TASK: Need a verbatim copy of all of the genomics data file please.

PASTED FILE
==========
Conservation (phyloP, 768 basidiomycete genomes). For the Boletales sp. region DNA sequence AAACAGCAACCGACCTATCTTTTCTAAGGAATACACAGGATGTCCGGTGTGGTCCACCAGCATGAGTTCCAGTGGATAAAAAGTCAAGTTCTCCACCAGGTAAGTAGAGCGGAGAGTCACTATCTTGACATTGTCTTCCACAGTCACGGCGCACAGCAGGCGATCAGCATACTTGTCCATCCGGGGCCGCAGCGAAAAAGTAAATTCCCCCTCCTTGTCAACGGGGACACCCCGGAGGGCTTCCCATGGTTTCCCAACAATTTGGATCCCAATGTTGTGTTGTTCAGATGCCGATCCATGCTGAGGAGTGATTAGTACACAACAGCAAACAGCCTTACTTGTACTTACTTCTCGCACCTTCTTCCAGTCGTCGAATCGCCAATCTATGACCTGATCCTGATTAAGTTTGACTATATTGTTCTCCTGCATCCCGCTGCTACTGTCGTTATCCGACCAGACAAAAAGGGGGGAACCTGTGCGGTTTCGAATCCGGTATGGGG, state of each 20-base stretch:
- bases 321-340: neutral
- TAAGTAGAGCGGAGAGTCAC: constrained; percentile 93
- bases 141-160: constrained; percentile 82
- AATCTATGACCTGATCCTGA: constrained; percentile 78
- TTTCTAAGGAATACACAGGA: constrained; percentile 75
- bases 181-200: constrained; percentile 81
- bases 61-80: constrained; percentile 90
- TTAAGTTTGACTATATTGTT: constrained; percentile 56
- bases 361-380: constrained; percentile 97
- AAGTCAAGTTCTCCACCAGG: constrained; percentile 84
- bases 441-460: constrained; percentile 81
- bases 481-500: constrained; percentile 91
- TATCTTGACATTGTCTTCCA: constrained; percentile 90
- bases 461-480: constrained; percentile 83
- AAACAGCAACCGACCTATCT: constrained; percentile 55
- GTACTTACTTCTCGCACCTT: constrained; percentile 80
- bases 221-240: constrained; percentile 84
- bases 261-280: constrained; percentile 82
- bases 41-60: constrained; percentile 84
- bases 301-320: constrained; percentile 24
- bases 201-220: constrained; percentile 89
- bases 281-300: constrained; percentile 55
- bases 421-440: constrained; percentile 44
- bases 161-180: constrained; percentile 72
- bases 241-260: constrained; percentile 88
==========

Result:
Conservation (phyloP, 768 basidiomycete genomes). For the Boletales sp. region DNA sequence AAACAGCAACCGACCTATCTTTTCTAAGGAATACACAGGATGTCCGGTGTGGTCCACCAGCATGAGTTCCAGTGGATAAAAAGTCAAGTTCTCCACCAGGTAAGTAGAGCGGAGAGTCACTATCTTGACATTGTCTTCCACAGTCACGGCGCACAGCAGGCGATCAGCATACTTGTCCATCCGGGGCCGCAGCGAAAAAGTAAATTCCCCCTCCTTGTCAACGGGGACACCCCGGAGGGCTTCCCATGGTTTCCCAACAATTTGGATCCCAATGTTGTGTTGTTCAGATGCCGATCCATGCTGAGGAGTGATTAGTACACAACAGCAAACAGCCTTACTTGTACTTACTTCTCGCACCTTCTTCCAGTCGTCGAATCGCCAATCTATGACCTGATCCTGATTAAGTTTGACTATATTGTTCTCCTGCATCCCGCTGCTACTGTCGTTATCCGACCAGACAAAAAGGGGGGAACCTGTGCGGTTTCGAATCCGGTATGGGG, state of each 20-base stretch:
- bases 321-340: neutral
- TAAGTAGAGCGGAGAGTCAC: constrained; percentile 93
- bases 141-160: constrained; percentile 82
- AATCTATGACCTGATCCTGA: constrained; percentile 78
- TTTCTAAGGAATACACAGGA: constrained; percentile 75
- bases 181-200: constrained; percentile 81
- bases 61-80: constrained; percentile 90
- TTAAGTTTGACTATATTGTT: constrained; percentile 56
- bases 361-380: constrained; percentile 97
- AAGTCAAGTTCTCCACCAGG: constrained; percentile 84
- bases 441-460: constrained; percentile 81
- bases 481-500: constrained; percentile 91
- TATCTTGACATTGTCTTCCA: constrained; percentile 90
- bases 461-480: constrained; percentile 83
- AAACAGCAACCGACCTATCT: constrained; percentile 55
- GTACTTACTTCTCGCACCTT: constrained; percentile 80
- bases 221-240: constrained; percentile 84
- bases 261-280: constrained; percentile 82
- bases 41-60: constrained; percentile 84
- bases 301-320: constrained; percentile 24
- bases 201-220: constrained; percentile 89
- bases 281-300: constrained; percentile 55
- bases 421-440: constrained; percentile 44
- bases 161-180: constrained; percentile 72
- bases 241-260: constrained; percentile 88